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Time To Lawyer Up and Turn State’s Evidence: The Dean Rule

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Lots of sleepless nights last night for lots of people within the IRS -and the EPA, the HHS, DOJ and of course the Departments of State and CIA. (Yes, the EPA.  See my chat with Senator Vitter from earlier this week.  Yes the HHS, see my chat with Senator Portman yesterday.)

When the president tried –too late and to little– to toss a sacrifice to the gods of the media who have turned on him by firing the short-term IRS Commish, he telegraphed to everyone who thought they had been helping him that in fact he will toss you under the bus when your time comes.

Which means: Time To Lawyer Up and Turns State’s Evidence. The hunt is on.

It is probably too late for the four IRS employees in Cincinnati who will be this summer’s equivalent of the four Cubans who broke into the Watergate.  We will figure out their McCord and their Liddy, and the inexorable march up the chain of command will unfold with a steady beat.  A John Dean —“a bottom-dwelling slug” Joe Alsop called him— will emerge, and will show again the key truth of all D.C. scandals: If you are going down, flip first.

Many of you who are caught up in the email scandal of EPA, or the Obamacare fundraising scandal at HHS, or the scandals we don’t know about yet but which this atmosphere coaxes to the top, will end up quite nicely with a book deal and a consulting gig…if you get the optics right.  The press loves a story bearer, so be that guy or gal.

Since moving to D.C. in 1983 and then back to California in 1989, I have on a few occasions to arrange for lawyers or a friendly press contact for folks caught in the scandal grinder.  Both Democrats and Republicans, both low level and high.  If you lawyer within the feds for any period of time, and then practice in the city or with its far flung agencies, you get to know how the system works.  My first job, on the D.C. Circuit as a clerk for two federal judges in 1983-1984, involved in part staffing the then-existing three judge panel on the appointment of Independent Counsels.

The good news is that there are a lot of fine lawyers to defend you in these circumstances.  The bad news is they are expensive.  The worst news is that the old law providing for reimbursement for the investigated-but-not-indicted is gone.  You will have to bear your own costs.

The good news: Jump in early enough and you get a lower cost arrangement.  Wait too long and all the good ones are gone and the rates go up.

So, here are my rules for “Lawyering Up”:

1.  Don’t talk about it with your co-workers.  Period. Ever.  They must not know you are seeking counsel and/or a friendly media helper.  Just go about your business saying “It has got nothing to do with me,” even when everyone knows it has everything to do with you.

2.  Do not destroy evidence or take things home.  If you have something at home, don’t destroy.  Wait until you have a lawyer to give it to.

3.  Don’t hire your hometown yellow pages guy or the fellow whose ad you saw on a billboard. This isn’t what those lawyers do. If they try and do it, they will embarrass you and themselves. See “William H. Ginsburg,” the man who gave rise to the term “the full Ginsburg.”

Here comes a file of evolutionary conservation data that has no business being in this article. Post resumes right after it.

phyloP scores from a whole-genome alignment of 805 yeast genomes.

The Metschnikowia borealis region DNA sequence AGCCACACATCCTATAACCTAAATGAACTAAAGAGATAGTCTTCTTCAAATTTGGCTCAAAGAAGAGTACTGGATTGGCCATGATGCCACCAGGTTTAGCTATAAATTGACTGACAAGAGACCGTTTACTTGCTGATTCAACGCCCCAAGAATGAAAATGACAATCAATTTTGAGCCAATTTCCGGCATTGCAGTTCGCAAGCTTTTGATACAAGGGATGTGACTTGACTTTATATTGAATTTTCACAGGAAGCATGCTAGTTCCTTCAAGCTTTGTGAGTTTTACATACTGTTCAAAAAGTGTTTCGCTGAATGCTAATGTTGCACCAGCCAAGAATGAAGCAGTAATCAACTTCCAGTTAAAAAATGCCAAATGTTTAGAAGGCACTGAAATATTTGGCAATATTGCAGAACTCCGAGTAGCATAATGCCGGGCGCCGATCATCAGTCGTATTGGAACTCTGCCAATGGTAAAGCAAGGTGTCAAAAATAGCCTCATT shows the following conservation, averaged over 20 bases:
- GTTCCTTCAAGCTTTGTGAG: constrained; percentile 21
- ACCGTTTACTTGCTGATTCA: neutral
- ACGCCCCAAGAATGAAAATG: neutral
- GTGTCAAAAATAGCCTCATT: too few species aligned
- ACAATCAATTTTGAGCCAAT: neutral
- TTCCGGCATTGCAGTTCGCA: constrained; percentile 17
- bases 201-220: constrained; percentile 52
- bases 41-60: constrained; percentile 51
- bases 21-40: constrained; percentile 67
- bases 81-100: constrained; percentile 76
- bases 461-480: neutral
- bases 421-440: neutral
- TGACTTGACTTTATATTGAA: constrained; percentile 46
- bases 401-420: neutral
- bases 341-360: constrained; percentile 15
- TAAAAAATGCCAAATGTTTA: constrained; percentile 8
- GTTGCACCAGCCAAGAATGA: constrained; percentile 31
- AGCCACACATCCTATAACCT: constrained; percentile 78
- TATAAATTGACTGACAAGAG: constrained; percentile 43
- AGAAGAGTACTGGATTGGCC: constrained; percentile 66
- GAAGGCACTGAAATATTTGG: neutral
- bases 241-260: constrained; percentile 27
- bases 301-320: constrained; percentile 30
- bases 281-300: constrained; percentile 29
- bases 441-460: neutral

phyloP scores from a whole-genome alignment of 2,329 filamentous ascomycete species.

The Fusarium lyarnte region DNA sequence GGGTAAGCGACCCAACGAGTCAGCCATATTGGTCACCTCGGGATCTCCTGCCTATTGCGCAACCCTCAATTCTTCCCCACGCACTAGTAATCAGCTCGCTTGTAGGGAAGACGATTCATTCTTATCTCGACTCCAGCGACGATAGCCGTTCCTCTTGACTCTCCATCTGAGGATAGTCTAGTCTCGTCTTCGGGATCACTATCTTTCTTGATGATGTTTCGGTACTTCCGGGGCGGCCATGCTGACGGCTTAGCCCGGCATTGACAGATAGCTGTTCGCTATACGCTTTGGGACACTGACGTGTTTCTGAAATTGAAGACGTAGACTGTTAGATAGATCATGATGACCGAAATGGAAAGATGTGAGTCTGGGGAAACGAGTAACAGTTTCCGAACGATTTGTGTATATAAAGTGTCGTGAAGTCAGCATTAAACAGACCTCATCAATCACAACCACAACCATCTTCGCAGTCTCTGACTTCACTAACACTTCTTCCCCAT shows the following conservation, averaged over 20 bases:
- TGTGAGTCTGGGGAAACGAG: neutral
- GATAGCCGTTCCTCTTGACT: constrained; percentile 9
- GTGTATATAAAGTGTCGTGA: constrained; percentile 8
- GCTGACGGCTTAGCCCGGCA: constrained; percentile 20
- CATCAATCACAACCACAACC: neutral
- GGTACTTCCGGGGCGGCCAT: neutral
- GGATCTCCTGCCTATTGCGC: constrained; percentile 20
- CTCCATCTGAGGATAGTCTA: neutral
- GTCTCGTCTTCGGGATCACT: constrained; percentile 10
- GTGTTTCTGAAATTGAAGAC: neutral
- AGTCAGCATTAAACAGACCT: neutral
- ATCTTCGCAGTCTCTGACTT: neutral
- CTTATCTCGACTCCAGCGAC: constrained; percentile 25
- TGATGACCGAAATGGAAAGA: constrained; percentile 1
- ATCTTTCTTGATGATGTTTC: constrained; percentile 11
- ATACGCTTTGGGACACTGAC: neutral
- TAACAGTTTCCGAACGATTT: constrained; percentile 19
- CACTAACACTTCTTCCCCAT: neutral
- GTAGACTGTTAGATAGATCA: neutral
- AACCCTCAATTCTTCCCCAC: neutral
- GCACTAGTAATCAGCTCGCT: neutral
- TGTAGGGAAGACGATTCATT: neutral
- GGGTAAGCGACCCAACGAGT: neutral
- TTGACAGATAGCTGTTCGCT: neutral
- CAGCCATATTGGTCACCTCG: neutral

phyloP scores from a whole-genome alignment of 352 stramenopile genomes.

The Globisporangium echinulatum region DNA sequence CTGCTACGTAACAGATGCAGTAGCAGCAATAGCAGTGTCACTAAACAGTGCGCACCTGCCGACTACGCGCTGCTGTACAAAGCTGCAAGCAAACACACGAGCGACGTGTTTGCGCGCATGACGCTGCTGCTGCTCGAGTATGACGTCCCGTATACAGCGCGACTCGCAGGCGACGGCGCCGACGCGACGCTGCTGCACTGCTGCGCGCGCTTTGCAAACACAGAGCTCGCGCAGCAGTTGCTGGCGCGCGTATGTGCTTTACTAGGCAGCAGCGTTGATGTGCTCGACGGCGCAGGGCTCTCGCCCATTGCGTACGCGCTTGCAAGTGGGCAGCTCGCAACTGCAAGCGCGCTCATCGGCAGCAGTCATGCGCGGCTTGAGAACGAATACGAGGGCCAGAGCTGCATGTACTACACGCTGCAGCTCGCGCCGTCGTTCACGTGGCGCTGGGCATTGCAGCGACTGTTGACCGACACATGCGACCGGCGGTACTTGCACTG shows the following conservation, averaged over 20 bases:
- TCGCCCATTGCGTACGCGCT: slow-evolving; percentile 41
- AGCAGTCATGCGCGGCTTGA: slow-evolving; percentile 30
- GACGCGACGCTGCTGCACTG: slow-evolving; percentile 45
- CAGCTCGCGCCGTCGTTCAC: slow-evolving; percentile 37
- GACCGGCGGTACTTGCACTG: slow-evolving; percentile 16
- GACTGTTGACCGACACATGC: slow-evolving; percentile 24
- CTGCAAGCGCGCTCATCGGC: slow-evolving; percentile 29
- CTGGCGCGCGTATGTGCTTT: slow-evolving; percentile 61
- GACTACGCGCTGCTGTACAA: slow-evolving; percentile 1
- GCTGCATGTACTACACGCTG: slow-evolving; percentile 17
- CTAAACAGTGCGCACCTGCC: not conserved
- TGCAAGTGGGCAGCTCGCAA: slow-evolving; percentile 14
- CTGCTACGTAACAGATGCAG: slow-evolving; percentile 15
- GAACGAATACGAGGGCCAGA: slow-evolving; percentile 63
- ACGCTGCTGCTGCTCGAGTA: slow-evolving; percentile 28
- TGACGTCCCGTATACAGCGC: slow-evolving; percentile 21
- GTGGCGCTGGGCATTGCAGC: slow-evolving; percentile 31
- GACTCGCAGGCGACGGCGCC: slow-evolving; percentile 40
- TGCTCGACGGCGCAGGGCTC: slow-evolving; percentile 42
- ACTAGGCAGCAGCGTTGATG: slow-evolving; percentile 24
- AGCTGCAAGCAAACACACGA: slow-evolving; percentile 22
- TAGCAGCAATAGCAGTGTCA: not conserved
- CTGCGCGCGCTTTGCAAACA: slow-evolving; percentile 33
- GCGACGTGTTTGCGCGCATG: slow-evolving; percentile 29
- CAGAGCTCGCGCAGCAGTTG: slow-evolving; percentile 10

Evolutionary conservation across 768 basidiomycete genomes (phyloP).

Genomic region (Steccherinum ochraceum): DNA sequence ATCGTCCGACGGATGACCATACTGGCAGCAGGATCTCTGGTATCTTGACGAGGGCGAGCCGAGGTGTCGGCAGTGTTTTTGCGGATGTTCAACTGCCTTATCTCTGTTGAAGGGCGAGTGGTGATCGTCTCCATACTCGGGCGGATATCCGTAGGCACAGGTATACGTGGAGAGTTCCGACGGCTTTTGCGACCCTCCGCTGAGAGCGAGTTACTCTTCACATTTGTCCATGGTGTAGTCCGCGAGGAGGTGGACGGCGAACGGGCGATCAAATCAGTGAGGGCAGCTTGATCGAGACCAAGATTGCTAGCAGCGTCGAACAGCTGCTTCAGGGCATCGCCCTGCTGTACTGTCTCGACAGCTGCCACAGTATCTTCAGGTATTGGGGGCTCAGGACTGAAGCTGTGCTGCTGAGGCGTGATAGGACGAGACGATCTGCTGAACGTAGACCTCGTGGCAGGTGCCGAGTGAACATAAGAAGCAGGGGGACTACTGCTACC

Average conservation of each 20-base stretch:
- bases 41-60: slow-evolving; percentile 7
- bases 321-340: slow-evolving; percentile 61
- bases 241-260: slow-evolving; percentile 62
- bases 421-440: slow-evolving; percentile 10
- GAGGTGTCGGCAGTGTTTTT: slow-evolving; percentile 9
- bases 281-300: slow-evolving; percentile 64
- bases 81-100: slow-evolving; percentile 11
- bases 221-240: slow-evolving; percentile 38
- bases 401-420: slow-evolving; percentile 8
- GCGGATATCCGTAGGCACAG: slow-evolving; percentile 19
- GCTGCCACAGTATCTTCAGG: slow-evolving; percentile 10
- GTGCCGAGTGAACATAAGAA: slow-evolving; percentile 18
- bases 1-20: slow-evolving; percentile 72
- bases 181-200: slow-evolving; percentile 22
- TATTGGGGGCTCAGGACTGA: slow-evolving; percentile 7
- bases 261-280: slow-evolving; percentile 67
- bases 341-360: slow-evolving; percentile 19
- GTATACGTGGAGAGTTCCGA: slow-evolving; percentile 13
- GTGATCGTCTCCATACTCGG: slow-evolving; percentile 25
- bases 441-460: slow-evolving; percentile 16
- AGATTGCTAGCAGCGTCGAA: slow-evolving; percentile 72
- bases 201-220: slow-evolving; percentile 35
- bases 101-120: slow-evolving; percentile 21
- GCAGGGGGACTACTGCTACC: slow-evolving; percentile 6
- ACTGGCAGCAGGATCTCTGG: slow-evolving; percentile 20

4.  If you have a pal in D.C. who is a lawyer, call him or her.  If a family friend has a nephew who works at a D.C. firm, call him or her.  Rule of thumb: The bigger the firm the better.  If you have a family member who is a lawyer, call him or her.  If you have a friend at church, call him or her.  Start by saying “I need to talk to a lawyer and I want you for the purposes of this call to be my lawyer.  Is that ok, I can give you a dime.”  If you get a yes, go and see them –do not discuss over the phone, especially a cell phone– and do so pronto.  Events usually move far faster than you think they will.

5.  Don’t tape record anyone or “borrow” anyone’s documents.  If you have a story to tell and you are innocent of any wrongdoing –really and truly innocent and don’t forget 18 U.S.C. 1001, The False Statements Act— then tell it to a reporter whom you can trust.  Send him or her an email and offer to talk.  send it a few times as in boxes get spammed and get full.  If they call back, don’t be coy.  If you are innocent but have a real story, they will protect you like gold, but lots of nuts call and email, and the sifting process is quick and hard.  The best defense against getting caught up in a big net is to make sure the net goes to the right place, which requires pointing fingers, which brings me to the last point.

6. Even if you are involved in wrongdoing within any of the agencies under the microscope that is wholly unrelated to the current headlines, understand the march towards you has begun.  Even if your agency hasn’t yet made the news, understand the march towards you has begun. Get on the side of the angels or the press ASAP, because the bell is tolling.

Coming out of a scandal hurricane with a life and something left in your bank account and not with a new address in federal prison is going to be very difficult for lots of people.  The Beltway gorges on these feasts of wrongdoing and there hasn’t been one since Bill Clinton strayed. Don’t be the main course.  Don’t even be an appetizer.  Be a servant standing behind a chair.  Lawyer up and find a friend in the media.  Today.


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